- Coral Pavilion Beach House –– Tosin Oshinowo (cmDesign Atelier)
According to Arch Daily, this minimalist beach pavilion in Lagos has been designed to have a fully indoor/outdoor feel, with the comforts of living in a wide-open space with spectacular views and refreshing airflow, creating a blend modern and sustainable living. .
- Floating Music Center, São Vincente, Cape Verde –– Kunlé Adeyemi (NLÉ)
Opened in 2021 in Mindelo, São Vicente, the Floating Music Hub intertwines with the island’s vibrant musical and cultural scenes. It is made up of three prefabricated floating hubs, consisting of a multi-purpose performance hall, a professional recording studio and a service bar. The three ships are anchored in a triangular floating public square.
- University of Taroudant — Saad El Kabbaj + Driss Kettani + Mohamed Amine Siana
According to the architects, the architectural style of Taroudant, steeped in history, is an expression of the deep Moroccan south. The Polydisciplinary Faculty of Taroudant is an attempt to reinterpret this heritage through a building with a vision for the future. “So this project draws its inspiration from the earth and its manifestations to the senses,” reads their description.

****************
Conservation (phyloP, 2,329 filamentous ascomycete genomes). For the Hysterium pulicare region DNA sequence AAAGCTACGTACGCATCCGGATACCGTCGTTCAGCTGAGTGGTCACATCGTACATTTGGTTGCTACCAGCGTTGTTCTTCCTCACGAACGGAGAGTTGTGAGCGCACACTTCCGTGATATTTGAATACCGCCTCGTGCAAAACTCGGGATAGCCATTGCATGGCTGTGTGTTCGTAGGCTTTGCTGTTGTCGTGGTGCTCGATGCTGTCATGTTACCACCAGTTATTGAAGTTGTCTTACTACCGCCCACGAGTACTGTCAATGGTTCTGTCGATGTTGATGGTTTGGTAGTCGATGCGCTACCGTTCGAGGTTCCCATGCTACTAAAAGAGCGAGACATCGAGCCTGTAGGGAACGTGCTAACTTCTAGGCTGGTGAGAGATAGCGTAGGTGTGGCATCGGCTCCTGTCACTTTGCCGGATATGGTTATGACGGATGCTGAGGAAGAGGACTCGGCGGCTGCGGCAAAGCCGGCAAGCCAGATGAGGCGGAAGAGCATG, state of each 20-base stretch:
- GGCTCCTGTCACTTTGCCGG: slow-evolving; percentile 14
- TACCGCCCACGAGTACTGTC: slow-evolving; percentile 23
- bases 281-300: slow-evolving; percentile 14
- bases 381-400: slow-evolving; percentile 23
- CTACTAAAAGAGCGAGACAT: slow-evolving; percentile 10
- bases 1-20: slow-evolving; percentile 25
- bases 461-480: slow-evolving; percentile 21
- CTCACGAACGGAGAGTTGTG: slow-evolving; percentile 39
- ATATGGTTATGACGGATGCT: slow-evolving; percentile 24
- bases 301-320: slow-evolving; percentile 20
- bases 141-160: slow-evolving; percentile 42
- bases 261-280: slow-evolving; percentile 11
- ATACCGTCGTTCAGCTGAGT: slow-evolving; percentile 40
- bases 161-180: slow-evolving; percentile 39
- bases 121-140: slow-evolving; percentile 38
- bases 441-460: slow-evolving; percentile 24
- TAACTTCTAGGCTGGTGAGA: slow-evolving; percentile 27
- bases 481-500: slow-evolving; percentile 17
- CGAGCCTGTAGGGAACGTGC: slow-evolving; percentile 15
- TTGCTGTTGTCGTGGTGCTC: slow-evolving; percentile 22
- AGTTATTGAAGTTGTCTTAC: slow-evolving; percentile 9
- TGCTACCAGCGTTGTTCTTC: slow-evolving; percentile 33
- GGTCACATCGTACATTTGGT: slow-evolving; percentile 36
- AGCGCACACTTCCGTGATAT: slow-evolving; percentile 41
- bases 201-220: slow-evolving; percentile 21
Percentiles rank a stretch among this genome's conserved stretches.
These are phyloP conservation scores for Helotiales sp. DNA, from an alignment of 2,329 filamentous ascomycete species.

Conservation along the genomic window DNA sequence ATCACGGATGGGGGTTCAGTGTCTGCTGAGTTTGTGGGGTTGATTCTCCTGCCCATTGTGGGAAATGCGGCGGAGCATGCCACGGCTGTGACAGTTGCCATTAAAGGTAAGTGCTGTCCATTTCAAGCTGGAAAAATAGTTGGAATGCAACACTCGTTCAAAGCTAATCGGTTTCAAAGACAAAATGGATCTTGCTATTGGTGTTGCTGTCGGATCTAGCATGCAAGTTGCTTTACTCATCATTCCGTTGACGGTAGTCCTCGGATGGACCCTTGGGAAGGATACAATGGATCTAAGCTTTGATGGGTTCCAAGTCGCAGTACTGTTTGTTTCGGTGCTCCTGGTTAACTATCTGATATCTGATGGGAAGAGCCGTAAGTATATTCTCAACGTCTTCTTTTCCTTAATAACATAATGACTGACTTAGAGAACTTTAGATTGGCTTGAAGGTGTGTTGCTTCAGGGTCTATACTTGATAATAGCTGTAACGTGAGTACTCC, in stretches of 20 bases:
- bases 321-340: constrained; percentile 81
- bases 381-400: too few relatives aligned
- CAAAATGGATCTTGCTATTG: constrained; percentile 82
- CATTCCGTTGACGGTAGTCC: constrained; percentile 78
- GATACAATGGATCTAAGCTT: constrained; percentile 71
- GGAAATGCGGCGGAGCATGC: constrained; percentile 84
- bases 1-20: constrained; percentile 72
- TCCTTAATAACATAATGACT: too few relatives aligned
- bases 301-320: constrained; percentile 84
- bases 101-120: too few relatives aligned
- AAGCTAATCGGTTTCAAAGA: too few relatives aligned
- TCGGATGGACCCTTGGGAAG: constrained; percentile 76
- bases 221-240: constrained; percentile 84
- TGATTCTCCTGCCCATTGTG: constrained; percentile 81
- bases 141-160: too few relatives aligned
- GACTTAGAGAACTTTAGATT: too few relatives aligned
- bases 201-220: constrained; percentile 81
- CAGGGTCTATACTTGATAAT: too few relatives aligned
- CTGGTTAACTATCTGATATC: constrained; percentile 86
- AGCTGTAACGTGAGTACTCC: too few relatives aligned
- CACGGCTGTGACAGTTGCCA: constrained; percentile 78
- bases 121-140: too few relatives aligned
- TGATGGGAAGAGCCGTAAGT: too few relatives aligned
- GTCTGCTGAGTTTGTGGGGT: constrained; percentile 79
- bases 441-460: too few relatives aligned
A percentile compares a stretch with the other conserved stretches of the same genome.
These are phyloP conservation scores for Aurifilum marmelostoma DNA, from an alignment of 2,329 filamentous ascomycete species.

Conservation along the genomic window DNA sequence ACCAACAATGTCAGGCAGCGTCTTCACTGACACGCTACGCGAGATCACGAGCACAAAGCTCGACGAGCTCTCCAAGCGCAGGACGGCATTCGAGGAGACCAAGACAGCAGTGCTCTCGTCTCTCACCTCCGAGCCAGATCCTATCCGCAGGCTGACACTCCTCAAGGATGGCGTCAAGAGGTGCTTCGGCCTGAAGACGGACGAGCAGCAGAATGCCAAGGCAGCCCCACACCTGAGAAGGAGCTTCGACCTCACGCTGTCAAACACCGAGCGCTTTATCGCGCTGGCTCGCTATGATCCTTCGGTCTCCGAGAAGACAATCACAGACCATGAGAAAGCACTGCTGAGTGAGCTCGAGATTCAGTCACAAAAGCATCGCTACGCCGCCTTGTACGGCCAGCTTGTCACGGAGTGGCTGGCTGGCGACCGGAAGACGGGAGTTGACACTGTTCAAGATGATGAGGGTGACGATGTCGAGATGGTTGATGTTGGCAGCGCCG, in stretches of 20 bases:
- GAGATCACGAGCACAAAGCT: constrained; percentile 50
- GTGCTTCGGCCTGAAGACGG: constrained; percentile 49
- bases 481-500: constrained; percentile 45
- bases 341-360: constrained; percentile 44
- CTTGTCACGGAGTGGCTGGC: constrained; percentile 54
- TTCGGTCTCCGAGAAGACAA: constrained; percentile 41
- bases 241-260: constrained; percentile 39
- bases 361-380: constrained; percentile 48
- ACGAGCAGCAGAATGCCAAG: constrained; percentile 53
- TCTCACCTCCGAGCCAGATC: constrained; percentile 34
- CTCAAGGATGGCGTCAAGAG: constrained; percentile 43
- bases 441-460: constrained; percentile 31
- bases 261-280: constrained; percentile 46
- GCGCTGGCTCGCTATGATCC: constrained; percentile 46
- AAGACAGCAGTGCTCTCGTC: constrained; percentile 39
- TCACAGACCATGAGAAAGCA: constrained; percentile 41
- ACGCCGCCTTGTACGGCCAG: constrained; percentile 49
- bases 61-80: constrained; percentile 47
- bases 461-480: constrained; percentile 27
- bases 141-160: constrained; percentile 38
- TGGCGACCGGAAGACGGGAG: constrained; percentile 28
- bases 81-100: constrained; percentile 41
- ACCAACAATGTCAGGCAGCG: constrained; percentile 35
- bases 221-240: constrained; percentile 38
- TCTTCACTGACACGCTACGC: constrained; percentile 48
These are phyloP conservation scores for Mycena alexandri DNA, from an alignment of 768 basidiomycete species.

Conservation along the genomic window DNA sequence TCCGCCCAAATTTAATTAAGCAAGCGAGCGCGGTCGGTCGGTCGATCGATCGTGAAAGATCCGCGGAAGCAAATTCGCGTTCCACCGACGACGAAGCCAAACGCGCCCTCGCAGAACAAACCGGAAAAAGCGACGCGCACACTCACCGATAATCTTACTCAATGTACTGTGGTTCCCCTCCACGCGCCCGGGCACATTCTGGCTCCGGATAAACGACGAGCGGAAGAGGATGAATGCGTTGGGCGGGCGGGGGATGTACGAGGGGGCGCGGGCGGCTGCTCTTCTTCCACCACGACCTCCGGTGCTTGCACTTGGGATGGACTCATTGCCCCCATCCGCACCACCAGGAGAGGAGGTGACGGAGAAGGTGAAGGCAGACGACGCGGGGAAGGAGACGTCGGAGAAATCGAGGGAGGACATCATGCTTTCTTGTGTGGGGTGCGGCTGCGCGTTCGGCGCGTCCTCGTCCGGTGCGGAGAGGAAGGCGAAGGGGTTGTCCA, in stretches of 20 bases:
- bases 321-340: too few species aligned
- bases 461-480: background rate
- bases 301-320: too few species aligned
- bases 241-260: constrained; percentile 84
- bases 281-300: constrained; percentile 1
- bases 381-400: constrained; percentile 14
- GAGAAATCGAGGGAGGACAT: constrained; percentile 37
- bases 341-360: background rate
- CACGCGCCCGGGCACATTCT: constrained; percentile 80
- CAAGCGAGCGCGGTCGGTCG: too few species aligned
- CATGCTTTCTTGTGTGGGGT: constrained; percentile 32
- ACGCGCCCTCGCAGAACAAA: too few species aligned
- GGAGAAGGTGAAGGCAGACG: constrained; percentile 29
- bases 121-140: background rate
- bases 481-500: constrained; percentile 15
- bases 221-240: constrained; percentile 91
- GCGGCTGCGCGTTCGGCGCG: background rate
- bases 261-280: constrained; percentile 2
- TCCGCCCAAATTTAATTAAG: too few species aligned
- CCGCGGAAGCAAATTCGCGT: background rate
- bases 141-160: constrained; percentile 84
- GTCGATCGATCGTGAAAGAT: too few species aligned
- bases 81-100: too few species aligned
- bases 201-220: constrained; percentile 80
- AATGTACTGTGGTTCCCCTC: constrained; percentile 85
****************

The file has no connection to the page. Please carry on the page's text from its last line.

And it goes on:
- Bosjes Chapel, Bosjes Farm in Witzenberg District, South Africa — Coetzee Steyn (Steyn Studio and TV3 Architects)
“Its serene sculptural form mimics the silhouette of the surrounding mountain ranges, paying homage to the historic Cape Dutch gables that dot the rural landscapes of the Western Cape,” said Steyn Studio, headed by South African-born Coetzee Steyn. Dezeen magazine claims that the functions are hidden in the base of the building so that the space does not contain any extra elements that could obstruct the view.